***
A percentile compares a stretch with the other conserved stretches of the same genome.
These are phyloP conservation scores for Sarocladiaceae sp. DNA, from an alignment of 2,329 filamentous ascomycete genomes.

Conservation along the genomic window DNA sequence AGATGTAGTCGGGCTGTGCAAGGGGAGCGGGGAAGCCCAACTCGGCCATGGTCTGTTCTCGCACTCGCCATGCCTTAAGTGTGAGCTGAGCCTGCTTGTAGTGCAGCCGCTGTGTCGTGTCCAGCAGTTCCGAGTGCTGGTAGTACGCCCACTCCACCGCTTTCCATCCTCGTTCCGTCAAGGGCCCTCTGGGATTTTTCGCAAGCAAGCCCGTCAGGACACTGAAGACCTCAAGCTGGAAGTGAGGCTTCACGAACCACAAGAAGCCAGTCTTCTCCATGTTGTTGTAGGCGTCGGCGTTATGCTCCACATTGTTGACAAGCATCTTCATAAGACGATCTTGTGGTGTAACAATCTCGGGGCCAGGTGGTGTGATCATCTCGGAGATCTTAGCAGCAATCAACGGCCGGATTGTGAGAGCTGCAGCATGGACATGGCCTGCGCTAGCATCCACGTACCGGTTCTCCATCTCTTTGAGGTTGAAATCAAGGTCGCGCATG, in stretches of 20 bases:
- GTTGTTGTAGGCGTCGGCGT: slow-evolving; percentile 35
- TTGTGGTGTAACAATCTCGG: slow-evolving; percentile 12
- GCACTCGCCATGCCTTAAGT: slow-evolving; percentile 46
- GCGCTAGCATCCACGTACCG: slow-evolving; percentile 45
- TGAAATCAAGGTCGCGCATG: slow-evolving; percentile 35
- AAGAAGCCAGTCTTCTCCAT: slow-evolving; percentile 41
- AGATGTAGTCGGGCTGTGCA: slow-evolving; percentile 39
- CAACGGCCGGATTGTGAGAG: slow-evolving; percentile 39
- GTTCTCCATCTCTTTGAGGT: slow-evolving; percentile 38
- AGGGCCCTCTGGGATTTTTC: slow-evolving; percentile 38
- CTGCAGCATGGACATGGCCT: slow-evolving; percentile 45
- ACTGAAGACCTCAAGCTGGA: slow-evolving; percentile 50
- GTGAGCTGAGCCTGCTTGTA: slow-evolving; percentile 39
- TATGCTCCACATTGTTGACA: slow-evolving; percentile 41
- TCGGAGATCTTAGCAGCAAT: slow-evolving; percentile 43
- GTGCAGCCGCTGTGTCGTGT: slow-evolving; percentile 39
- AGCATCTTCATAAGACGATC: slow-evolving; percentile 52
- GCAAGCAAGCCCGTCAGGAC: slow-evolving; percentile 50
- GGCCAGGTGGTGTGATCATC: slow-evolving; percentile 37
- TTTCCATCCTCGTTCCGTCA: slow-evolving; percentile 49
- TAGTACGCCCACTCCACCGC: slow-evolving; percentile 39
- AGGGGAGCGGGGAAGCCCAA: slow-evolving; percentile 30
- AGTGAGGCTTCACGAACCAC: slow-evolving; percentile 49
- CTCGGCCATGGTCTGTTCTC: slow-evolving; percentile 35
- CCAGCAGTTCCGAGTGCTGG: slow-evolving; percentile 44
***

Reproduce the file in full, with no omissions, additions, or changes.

A percentile compares a stretch with the other conserved stretches of the same genome.
These are phyloP conservation scores for Sarocladiaceae sp. DNA, from an alignment of 2,329 filamentous ascomycete genomes.

Conservation along the genomic window DNA sequence AGATGTAGTCGGGCTGTGCAAGGGGAGCGGGGAAGCCCAACTCGGCCATGGTCTGTTCTCGCACTCGCCATGCCTTAAGTGTGAGCTGAGCCTGCTTGTAGTGCAGCCGCTGTGTCGTGTCCAGCAGTTCCGAGTGCTGGTAGTACGCCCACTCCACCGCTTTCCATCCTCGTTCCGTCAAGGGCCCTCTGGGATTTTTCGCAAGCAAGCCCGTCAGGACACTGAAGACCTCAAGCTGGAAGTGAGGCTTCACGAACCACAAGAAGCCAGTCTTCTCCATGTTGTTGTAGGCGTCGGCGTTATGCTCCACATTGTTGACAAGCATCTTCATAAGACGATCTTGTGGTGTAACAATCTCGGGGCCAGGTGGTGTGATCATCTCGGAGATCTTAGCAGCAATCAACGGCCGGATTGTGAGAGCTGCAGCATGGACATGGCCTGCGCTAGCATCCACGTACCGGTTCTCCATCTCTTTGAGGTTGAAATCAAGGTCGCGCATG, in stretches of 20 bases:
- GTTGTTGTAGGCGTCGGCGT: slow-evolving; percentile 35
- TTGTGGTGTAACAATCTCGG: slow-evolving; percentile 12
- GCACTCGCCATGCCTTAAGT: slow-evolving; percentile 46
- GCGCTAGCATCCACGTACCG: slow-evolving; percentile 45
- TGAAATCAAGGTCGCGCATG: slow-evolving; percentile 35
- AAGAAGCCAGTCTTCTCCAT: slow-evolving; percentile 41
- AGATGTAGTCGGGCTGTGCA: slow-evolving; percentile 39
- CAACGGCCGGATTGTGAGAG: slow-evolving; percentile 39
- GTTCTCCATCTCTTTGAGGT: slow-evolving; percentile 38
- AGGGCCCTCTGGGATTTTTC: slow-evolving; percentile 38
- CTGCAGCATGGACATGGCCT: slow-evolving; percentile 45
- ACTGAAGACCTCAAGCTGGA: slow-evolving; percentile 50
- GTGAGCTGAGCCTGCTTGTA: slow-evolving; percentile 39
- TATGCTCCACATTGTTGACA: slow-evolving; percentile 41
- TCGGAGATCTTAGCAGCAAT: slow-evolving; percentile 43
- GTGCAGCCGCTGTGTCGTGT: slow-evolving; percentile 39
- AGCATCTTCATAAGACGATC: slow-evolving; percentile 52
- GCAAGCAAGCCCGTCAGGAC: slow-evolving; percentile 50
- GGCCAGGTGGTGTGATCATC: slow-evolving; percentile 37
- TTTCCATCCTCGTTCCGTCA: slow-evolving; percentile 49
- TAGTACGCCCACTCCACCGC: slow-evolving; percentile 39
- AGGGGAGCGGGGAAGCCCAA: slow-evolving; percentile 30
- AGTGAGGCTTCACGAACCAC: slow-evolving; percentile 49
- CTCGGCCATGGTCTGTTCTC: slow-evolving; percentile 35
- CCAGCAGTTCCGAGTGCTGG: slow-evolving; percentile 44